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December 19, 2015

Brother Vs. Brother

With Georgia’s game looming against Penn State in the Gator Bowl (and, yes, that’s the name I still recognize the bowl as), I am reminded of a milestone in both Bulldogs football, and college bowl history occurring more than four decades ago at the old bowl in Jacksonville: Dooley vs. Dooley—Brother vs. Brother.

Following a 9-1 regular season in 1966, and while the Georgia Bulldogs coached by Vince Dooley were packing for the Cotton Bowl to face SMU, the team was minus an integral member: Bill, the other Dooley brother two years younger than Vince, who had been Georgia’s offensive coordinator. Billy, as Vince called him, was packing at the same time too, but heading not to Dallas, but Chapel Hill, N.C., to be the head football coach of the UNC Tar Heels.

Growing up in Mobile, Ala., with two older sisters, Vince and Billy were not extremely close. Like a lot of brothers, they often fought, had their falling outs, and Vince especially thought it was unfair how he, and never Billy, had to wash the family dishes. He could understand maybe when the two were really young, but Vince recalls always doing the dishes as late as 12 years old, and Billy being 10.  However, according to Vince, “let somebody try to pick on the other one, and he had a war on his hands.”

As the brothers grew up, they grew closer. When Billy graduated from high school, he desperately wanted to join Vince at Auburn, where he was a quarterback for the Tigers. However, Auburn wasn’t willing to offer a lineman weighing less than 170 pounds a scholarship, so Billy went the junior college route. And, Vince was there to drive his younger brother around the state of Mississippi as the two decided on a school. After two years of junior college, Billy was finally offered that elusive scholarship to Auburn, but turned it down for Mississippi State because he did not want to follow older brother to school.

Approximately a decade later, when Vince was putting his first Georgia staff together in 1964, he wanted the best offensive line coach he could find. And, “every time I kept inquiring about the best offensive line coach I could get, Billy’s name kept coming up,” Vince has said. “So, I hired him.”

After three seasons in Athens, Billy strung together three consecutive non-winning years as North Carolina’s head man. However, his Tar Heels rebounded for an 8-3 regular season in 1970, and a game better the following year. For the nine-win campaign of 1971, Billy and the ACC championship Heels were rewarded with a trip to the Gator Bowl opposite 10-1 and sixth-ranked Georgia, and the other Dooley, Vince. It would mark the first time in college football history brothers faced off as head coaches in a bowl game.

A few days prior to the game, Vince commented that in some ways he was looking forward to coaching against his brother, but in other ways, he was not. He added that he was normally impersonal with the opposing head coach after kickoff; once the game started, he did not even think about who was on the other side of the field, and he did not believe anything would change simply because he was opposite his brother.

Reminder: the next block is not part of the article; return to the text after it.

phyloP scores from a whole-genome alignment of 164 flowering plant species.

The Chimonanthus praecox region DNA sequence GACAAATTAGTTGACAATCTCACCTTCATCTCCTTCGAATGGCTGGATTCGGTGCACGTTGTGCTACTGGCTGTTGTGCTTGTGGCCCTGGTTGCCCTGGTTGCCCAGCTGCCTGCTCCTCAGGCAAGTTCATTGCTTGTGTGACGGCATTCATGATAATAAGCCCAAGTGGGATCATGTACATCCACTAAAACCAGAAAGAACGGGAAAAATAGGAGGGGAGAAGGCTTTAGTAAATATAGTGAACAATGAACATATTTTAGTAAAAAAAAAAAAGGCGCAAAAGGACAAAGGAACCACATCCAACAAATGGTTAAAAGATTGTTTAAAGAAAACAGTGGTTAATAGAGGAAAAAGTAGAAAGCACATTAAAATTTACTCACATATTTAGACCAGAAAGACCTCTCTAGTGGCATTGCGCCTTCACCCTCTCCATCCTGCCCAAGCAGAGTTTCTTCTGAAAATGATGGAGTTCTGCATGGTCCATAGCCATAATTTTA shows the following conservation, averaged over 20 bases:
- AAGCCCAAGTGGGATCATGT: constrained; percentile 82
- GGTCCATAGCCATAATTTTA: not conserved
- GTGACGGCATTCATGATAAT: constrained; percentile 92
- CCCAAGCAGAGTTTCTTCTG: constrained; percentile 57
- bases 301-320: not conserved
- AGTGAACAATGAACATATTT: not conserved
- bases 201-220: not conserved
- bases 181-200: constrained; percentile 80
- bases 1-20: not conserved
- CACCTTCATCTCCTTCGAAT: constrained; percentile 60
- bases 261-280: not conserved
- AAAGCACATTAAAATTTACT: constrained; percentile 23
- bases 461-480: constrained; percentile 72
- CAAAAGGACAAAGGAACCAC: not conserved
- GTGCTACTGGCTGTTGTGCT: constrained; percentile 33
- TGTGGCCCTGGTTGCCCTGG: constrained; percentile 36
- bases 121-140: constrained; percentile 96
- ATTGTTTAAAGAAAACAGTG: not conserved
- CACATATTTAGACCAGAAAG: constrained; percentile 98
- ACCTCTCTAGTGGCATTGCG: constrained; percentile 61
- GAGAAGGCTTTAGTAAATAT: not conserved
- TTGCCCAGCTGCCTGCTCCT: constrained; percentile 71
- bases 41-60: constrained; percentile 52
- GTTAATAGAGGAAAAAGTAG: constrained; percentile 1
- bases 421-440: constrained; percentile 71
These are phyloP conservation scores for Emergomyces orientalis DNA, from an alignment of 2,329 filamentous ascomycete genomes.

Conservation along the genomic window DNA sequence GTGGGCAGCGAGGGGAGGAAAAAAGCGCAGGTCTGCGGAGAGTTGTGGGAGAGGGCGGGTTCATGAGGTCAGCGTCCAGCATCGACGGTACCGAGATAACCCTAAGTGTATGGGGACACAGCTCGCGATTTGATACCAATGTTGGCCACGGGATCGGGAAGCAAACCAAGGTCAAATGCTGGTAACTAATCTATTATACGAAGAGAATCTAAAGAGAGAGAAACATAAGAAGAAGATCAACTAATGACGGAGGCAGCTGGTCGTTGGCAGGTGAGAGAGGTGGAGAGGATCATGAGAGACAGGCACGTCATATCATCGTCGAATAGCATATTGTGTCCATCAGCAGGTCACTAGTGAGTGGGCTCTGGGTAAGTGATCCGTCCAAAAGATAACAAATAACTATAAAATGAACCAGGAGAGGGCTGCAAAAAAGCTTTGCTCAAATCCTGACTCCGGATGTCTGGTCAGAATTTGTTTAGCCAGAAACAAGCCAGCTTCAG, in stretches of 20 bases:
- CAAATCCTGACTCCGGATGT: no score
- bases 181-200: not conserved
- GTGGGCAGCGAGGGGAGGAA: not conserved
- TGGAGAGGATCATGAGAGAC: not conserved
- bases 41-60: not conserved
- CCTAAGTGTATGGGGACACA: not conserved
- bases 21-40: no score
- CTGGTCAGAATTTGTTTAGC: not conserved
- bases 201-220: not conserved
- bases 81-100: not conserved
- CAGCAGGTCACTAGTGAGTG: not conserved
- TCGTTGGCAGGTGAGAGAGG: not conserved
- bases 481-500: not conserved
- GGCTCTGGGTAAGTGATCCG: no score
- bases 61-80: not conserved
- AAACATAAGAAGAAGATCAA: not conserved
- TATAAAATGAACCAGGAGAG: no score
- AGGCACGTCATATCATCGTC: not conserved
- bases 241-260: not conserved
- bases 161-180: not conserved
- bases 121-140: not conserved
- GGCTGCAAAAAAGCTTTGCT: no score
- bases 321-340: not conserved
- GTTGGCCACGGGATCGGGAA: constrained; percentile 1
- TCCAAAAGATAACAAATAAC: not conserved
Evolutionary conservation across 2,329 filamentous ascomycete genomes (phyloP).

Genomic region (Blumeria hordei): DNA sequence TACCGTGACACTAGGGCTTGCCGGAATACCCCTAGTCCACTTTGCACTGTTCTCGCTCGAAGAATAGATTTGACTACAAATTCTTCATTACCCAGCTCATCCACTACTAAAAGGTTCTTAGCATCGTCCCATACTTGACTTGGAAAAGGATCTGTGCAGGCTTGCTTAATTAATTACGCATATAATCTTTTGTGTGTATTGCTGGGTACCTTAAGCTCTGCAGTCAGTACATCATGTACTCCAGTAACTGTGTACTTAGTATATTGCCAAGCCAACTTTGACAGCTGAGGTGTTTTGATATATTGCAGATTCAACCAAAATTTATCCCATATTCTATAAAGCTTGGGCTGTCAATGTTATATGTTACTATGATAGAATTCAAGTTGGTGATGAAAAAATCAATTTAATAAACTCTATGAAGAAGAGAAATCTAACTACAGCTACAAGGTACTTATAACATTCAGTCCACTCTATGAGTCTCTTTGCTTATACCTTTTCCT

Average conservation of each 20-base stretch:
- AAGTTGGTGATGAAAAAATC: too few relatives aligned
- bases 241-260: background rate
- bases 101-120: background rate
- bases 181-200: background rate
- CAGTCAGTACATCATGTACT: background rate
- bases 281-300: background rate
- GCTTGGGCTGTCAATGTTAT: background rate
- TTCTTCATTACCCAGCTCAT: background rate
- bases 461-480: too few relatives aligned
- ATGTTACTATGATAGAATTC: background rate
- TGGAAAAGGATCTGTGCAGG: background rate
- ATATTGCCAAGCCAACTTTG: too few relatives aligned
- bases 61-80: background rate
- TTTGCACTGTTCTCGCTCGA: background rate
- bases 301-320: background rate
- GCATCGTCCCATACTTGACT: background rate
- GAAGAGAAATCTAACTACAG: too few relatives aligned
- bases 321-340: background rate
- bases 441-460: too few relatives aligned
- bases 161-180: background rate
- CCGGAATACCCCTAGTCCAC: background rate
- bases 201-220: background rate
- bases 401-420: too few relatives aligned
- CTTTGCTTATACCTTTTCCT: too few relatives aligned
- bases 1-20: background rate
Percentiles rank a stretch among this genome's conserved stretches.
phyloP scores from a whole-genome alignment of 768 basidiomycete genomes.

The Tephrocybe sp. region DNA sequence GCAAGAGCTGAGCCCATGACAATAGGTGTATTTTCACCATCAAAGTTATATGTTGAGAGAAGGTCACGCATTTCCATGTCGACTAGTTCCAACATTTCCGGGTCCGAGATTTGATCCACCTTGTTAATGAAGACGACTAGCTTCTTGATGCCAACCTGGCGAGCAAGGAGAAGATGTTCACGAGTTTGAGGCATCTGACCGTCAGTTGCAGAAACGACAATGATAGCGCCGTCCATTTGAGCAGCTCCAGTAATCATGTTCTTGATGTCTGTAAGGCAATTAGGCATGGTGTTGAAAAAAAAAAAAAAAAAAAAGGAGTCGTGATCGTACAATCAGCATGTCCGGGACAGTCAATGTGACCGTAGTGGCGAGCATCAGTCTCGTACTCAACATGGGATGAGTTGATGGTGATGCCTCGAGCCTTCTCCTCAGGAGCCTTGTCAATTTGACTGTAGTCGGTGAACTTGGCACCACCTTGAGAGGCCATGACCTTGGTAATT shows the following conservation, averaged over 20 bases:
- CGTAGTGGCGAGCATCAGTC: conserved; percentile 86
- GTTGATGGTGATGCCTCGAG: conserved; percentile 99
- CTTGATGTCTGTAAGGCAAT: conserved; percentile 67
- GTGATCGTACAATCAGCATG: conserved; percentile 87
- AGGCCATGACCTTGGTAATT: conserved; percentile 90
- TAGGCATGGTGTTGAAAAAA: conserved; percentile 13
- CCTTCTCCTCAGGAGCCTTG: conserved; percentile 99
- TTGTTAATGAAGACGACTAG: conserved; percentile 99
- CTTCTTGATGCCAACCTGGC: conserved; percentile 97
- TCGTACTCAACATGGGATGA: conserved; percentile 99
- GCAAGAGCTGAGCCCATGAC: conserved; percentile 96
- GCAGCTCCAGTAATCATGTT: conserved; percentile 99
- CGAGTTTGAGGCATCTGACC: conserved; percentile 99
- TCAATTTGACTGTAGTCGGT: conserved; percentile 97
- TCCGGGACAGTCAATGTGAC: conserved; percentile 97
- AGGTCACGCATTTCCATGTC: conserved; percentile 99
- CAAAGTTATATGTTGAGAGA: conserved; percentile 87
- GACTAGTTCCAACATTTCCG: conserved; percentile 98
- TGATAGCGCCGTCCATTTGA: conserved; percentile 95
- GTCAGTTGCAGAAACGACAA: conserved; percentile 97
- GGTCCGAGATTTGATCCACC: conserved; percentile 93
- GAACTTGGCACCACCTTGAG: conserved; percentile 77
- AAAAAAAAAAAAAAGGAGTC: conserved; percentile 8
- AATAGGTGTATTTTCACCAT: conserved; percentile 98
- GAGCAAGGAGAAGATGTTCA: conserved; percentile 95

As far as brother Billy, he was cautious as his Tar Heels prepared for the Bulldogs, inspecting North Carolina’s security one afternoon to make sure no one could see inside its practice field’s fences. A reporter asked him, “Surely, you aren’t worried about security and spying when you’re playing against your brother, are you?” Billy responded, “Well, you just never know.”

At a Gator Bowl dinner, Billy was asked about sibling rivalry with Vince when they were younger, and the youngest brother jabbed, “When we were small, he stole my fire engine and I’ve never forgotten it.” But, Vince promptly retorted, “If Bill is still using that as a way to get even in the game, then I’m going to give [his fire engine] back to him.” And, surprisingly, Vince pulled a toy fire engine up from under the table and offered it to his little brother.

After handing over the toy, Vince added that it was he, and not Billy, who had to pay for their two sisters: transportation to and from Jacksonville, tickets to the game, and a hotel room. Billy remarked that he would gladly help out by having the sisters sit on the UNC side.

In a game where Dooley’s Dogs were favored by 10 points—the largest point spread in Georgia’s 51-game bowl history—the Bulldogs barely squeaked by Dooley’s Heels, 7 to 3. Following the contest, as photographers, players, and fans swarmed the head coaches, the brothers only had time for a quick handshake and a brief word.

Still, at least one of the brothers was eager to see the other as soon as possible. “It’s been a tough week for all of us,” said Vince to a reporter just prior to a post-bowl gala and dance being held for the two teams. “I’m going to the dance tonight, see Billy, and talk about this thing more.”

The reporter then asked Vince if he was glad—really glad—he had beaten the Tar Heels, particularly because they were coached by his younger brother. Not really, Vince indicated; remember, once the game started, he did not even think about who was on the other side of the field. However, he added, it would have been a different story “if I were 12, and he were 10, and I still had to wash the dishes.”